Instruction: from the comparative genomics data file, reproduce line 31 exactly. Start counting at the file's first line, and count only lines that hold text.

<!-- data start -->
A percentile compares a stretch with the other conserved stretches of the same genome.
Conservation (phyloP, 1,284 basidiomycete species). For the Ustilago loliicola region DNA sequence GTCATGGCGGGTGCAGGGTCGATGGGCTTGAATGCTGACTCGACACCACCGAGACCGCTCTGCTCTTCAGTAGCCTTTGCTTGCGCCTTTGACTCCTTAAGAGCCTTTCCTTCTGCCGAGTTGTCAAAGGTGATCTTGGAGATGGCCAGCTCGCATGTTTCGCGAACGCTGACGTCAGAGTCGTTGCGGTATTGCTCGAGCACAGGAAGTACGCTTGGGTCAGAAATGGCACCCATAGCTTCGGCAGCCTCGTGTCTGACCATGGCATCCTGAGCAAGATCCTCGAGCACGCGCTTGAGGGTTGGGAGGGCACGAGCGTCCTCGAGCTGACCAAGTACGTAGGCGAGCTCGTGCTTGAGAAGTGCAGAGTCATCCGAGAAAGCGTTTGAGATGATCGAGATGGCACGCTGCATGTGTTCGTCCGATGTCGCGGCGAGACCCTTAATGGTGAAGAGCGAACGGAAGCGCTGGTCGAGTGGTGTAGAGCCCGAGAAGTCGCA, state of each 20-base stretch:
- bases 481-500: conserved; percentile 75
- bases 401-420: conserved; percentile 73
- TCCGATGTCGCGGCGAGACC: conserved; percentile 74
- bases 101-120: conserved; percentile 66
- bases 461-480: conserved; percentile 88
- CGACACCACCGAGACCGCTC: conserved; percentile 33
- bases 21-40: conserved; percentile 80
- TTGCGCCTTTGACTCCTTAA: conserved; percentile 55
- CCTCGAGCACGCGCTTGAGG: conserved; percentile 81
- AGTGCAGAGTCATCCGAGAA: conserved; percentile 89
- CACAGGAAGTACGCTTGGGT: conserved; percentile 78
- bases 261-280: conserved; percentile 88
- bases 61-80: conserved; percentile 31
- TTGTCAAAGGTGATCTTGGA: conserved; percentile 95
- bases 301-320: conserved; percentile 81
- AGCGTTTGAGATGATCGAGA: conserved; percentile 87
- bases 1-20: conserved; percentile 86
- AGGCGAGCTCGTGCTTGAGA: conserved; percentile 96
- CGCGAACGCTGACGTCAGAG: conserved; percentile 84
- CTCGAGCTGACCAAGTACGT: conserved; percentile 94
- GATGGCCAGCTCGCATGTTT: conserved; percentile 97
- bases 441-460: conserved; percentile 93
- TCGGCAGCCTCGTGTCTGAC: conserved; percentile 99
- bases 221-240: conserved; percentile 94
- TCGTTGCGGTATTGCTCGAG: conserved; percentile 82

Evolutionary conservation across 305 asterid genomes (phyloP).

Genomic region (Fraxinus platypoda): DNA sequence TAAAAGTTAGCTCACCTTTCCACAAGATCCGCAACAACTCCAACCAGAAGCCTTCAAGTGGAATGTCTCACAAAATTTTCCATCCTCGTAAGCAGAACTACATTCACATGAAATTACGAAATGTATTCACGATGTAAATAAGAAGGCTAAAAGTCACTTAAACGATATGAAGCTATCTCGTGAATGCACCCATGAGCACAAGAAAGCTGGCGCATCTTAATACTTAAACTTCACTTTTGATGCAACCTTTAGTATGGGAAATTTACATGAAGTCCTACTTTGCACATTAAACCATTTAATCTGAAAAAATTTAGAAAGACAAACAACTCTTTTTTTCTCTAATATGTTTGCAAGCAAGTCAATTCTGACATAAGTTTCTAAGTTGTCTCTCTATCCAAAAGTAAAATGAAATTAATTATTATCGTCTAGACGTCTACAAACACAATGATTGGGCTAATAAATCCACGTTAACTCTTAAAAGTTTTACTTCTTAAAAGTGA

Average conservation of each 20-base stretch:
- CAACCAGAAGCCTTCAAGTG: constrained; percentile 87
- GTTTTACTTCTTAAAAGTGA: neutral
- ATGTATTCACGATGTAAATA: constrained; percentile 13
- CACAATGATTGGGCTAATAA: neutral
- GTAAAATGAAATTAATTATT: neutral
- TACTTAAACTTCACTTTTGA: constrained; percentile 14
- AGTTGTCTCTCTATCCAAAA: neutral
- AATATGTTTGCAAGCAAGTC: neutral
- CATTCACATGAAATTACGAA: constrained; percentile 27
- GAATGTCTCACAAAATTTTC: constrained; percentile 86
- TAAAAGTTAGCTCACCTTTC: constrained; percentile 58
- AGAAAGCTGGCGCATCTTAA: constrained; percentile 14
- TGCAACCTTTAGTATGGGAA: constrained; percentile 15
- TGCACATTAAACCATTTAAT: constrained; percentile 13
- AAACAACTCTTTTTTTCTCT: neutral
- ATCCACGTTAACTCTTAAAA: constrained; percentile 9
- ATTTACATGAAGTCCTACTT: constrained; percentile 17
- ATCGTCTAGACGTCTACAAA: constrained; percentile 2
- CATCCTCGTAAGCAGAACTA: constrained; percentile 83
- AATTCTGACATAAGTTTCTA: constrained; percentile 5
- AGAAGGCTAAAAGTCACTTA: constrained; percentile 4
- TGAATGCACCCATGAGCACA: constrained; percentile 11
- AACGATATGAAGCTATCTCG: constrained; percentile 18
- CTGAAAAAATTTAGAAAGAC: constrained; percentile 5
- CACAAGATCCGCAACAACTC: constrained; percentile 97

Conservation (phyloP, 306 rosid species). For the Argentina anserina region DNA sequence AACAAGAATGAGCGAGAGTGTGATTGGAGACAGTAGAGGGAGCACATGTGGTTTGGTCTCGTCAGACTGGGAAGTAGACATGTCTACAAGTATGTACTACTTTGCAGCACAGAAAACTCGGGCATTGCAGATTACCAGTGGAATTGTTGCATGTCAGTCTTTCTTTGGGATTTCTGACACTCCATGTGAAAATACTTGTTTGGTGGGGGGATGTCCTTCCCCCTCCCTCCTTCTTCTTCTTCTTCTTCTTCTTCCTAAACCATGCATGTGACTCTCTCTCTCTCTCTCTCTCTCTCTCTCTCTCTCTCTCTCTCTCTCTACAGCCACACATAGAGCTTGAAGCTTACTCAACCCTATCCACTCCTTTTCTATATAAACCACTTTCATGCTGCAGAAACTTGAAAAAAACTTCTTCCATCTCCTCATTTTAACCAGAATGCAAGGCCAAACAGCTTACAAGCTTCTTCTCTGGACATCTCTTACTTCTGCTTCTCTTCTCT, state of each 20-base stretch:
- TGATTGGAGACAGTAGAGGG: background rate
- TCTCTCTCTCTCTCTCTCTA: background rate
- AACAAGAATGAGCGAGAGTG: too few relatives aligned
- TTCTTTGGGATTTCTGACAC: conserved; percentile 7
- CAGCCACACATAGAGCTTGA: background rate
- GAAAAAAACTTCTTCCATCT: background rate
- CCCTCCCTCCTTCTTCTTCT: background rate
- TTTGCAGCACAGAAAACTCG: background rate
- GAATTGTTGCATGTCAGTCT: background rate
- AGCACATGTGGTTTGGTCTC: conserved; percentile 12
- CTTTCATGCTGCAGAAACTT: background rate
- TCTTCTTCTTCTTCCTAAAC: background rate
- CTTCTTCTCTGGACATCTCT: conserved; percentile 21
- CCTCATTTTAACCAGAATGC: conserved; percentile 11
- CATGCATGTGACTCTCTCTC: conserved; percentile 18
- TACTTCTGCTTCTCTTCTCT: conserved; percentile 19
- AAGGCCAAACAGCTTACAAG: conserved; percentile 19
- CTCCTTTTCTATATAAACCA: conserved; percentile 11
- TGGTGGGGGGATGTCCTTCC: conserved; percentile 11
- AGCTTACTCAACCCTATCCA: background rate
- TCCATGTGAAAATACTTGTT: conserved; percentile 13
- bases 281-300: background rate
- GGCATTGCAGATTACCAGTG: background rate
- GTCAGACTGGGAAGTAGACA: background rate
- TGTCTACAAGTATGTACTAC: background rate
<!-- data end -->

- CAACCAGAAGCCTTCAAGTG: constrained; percentile 87